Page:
Bacteria as environmentally friendly nanoparticle factories

(Nanowerk Spotlight) In nature, uni- and multicellular organisms are capable of reducing and accumulating metal ions as detoxification and homeostasis mechanisms when exposed to metal ion solutions. Although the exact mechanisms and identities of microbial proteins associated for metal nanoparticle synthesis are not clear, two cysteine-rich, heavy metal-binding biomolecules, phytochelatin and metallothionein have been relatively well characterized.
Phytochelatins are oligo-glutathione peptides of varying sizes that are synthesized by the protein phytochelatin synthase and that can form metal complexes with cadmium, copper, silver, lead and mercury, while metallothioneins are gene-encoded proteins capable of directly binding metals such as copper, cadmium, and zinc.
This capability of phytochelatin and metallothionein – having different metal binding affinities to various metal ions – has now been employed by researchers for the in vivo biosynthesis of metal nanoparticles by recombinant Escherichia coli.
"The strategy of employing recombinant E. coli expressing metal binding proteins as a nanoparticle factory is generally applicable to the combinatorial synthesis of diverse nanoparticles having a wide range of characteristics, such as optical, electronic, chemical, and magnetic properties" Sang Yup Lee, head of the Metabolic & Biomolecular Engineering National Research Laboratory at KAIST, explains to Nanowerk. "Several physico-chemical processes that have been employed for the synthesis of metal nanoparticles involve processes at high temperatures in organic solvents, which are costly and environmentally unfriendly. Nanoparticles synthesized in recombinant E. coli cells are size-tunable at ambient temperature and possess chemical and optical characteristics comparable, if not identical, to those of chemically-synthesized nanoparticles."
Synthesizing nanoparticles in recombinant E. coli could turn out to be an economically and environmentally friendly alternative to current, not so 'green', industrial processes.
Recombinant E. coli cells expressing the metallothionein gene and/or phytochelatin synthase gene accumulate metal nanoparticles upon incubation with corresponding metal ions
Recombinant E. coli cells (colored in background) expressing the metallothionein gene and/or phytochelatin synthase gene accumulate metal nanoparticles (black dots in black-and-white cells) upon incubation with corresponding metal ions. (Image: Dr. Lee, KAIST)
In this work, published in the August 18, 2010, online issue of Angewandte Chemie International Edition ("In Vivo Synthesis of Diverse Metal Nanoparticles by Recombinant Escherichia coli"), Lee and his collaborators incubated various metals, including semiconducting (Cd, Se, Zn, Te), alkali-earth (Cs, Sr), magnetic (Fe, Co, Ni, Mn), and noble (Au, Ag) metals and rare-earth fluorides (Pr, Gd), in assorted combinations with the recombinant E. coli cells for the in vivo synthesis of the corresponding metal nanoparticles.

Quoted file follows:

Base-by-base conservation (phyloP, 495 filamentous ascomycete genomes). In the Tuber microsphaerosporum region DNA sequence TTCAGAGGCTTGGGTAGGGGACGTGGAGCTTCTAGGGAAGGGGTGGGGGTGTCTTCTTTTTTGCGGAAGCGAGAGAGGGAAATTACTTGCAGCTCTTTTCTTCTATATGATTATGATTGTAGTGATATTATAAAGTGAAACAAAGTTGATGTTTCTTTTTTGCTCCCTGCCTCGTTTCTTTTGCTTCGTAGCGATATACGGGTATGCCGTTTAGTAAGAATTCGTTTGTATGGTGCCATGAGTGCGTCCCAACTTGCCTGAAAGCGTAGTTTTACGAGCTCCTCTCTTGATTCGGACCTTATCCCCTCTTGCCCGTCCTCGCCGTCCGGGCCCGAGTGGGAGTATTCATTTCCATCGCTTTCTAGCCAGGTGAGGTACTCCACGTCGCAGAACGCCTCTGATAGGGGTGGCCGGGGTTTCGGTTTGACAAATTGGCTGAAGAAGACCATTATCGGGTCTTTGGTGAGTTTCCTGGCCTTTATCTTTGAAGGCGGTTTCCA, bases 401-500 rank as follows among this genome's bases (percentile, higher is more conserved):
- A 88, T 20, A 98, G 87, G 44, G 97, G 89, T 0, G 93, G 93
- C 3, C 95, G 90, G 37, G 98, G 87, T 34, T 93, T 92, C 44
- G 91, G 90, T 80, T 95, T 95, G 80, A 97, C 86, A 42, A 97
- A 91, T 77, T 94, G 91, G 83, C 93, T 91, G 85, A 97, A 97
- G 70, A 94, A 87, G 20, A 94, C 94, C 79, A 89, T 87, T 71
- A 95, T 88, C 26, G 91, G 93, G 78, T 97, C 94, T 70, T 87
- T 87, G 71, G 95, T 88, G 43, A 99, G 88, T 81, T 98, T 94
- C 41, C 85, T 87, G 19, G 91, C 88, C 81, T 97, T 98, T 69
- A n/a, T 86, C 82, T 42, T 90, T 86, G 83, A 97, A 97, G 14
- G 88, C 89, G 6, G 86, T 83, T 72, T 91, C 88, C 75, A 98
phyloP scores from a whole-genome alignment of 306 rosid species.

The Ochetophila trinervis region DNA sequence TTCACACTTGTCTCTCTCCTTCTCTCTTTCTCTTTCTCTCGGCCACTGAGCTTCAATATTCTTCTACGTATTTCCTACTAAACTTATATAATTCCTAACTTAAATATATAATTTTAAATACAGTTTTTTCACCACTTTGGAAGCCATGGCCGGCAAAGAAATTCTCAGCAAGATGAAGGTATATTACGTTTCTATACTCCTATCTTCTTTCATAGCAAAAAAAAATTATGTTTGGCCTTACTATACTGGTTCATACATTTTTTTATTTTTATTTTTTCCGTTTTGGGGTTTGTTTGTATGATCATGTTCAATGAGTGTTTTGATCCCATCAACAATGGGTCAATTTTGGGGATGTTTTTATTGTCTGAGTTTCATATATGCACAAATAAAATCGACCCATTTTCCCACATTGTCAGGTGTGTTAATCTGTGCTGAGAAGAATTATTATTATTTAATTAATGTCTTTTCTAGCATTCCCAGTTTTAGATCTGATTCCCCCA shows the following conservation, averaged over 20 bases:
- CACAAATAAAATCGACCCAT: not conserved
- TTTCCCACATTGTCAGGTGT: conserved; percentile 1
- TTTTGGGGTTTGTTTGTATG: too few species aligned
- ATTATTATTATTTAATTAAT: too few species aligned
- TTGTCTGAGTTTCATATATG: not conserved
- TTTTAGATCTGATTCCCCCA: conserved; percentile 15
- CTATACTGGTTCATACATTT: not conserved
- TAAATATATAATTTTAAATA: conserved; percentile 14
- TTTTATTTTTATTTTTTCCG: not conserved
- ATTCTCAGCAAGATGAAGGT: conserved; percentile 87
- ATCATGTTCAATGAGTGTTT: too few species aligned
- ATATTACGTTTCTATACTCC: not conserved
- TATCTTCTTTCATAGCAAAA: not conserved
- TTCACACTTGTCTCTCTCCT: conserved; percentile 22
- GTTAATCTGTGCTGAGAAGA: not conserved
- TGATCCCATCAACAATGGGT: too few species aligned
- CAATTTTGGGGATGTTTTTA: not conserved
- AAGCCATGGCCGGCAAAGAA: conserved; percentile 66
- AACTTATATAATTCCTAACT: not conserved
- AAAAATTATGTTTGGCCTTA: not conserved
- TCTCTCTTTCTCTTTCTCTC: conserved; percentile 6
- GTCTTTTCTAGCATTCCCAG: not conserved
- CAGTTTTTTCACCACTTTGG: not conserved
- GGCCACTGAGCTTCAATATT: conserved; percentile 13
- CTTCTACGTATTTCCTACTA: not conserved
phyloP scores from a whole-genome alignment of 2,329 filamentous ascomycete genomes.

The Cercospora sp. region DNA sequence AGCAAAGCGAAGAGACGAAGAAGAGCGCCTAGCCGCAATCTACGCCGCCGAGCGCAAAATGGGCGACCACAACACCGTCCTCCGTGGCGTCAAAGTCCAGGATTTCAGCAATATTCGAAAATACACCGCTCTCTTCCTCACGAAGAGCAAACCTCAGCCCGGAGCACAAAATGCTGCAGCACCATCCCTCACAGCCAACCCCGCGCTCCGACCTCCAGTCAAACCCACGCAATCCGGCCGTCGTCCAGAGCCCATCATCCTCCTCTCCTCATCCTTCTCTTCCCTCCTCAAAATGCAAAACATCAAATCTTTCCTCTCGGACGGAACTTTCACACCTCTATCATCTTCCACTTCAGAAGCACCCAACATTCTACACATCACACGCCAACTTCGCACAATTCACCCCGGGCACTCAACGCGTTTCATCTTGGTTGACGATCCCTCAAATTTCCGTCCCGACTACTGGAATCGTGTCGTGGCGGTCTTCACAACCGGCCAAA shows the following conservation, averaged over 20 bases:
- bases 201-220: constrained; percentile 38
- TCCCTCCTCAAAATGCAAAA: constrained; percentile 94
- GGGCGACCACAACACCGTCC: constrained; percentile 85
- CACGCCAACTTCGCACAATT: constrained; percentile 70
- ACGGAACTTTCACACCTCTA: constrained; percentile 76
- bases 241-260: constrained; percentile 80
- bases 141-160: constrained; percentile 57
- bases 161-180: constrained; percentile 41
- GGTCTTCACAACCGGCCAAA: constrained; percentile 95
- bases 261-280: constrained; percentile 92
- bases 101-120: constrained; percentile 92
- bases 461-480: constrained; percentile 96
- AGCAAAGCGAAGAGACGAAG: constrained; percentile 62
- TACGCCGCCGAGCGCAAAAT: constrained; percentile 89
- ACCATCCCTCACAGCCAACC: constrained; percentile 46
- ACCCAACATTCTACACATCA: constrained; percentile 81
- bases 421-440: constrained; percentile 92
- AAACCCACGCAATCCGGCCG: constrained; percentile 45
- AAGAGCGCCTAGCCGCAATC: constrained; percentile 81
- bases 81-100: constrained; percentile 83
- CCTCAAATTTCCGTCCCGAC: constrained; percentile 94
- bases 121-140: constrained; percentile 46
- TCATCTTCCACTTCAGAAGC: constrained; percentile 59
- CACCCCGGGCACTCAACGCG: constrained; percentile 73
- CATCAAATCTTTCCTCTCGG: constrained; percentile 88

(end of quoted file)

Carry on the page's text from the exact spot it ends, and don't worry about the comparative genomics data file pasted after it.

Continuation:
Lee notes that the team was able to control size of the metal nanoparticles by adjusting the concentrations of the supplied metal ions.
"As the high-cell-density culture of E. coli has been well established, the efficient and cost-effective large-scale production of various metal nanoparticles would not be a difficult task" he says. "The engineered E. coli system that we have reported should be broadly applicable to the in vivo synthesis of metal nanoparticles of interest with tailored optical, electronic, chemical, and magnetic properties."
One restriction that became obvious was that E. coli cells show retarded growth profile at metal ion concentrations above 5 mM due to their toxicity. Thus, the size of the metal particles that can be synthesized in vivo is restricted. According to Lee, this can be overcome because cell extracts of E. coli cells expressed metal binding proteins that can be used for the synthesis of metal particles in vitro at a larger scale.
An interesting aspect of this work is that this system could be used to synthesize new types of earth metal nanoparticles – such as CdCs, SrGd and SrPr – that were never synthesized before by chemical methods.
Furthermore, the coexpression of metal binding proteins in recombinant E. coli cells resulted in an enhanced assembly of diverse metal elements into fine-ordered nanoparticles.
The KAIST team is now studying several synthetic strategies for more diverse metal particles by using a microfluidic system and a fusion system with various nanostructures in vitro and in situ as well as in vivo systems. However, for this to be achieved, the metal synthesis mechanism by metal binding proteins first needs be accurately characterized in detail.
Michael Berger By – Michael is author of three books by the Royal Society of Chemistry:
Nano-Society: Pushing the Boundaries of Technology,
Nanotechnology: The Future is Tiny, and
Nanoengineering: The Skills and Tools Making Technology Invisible
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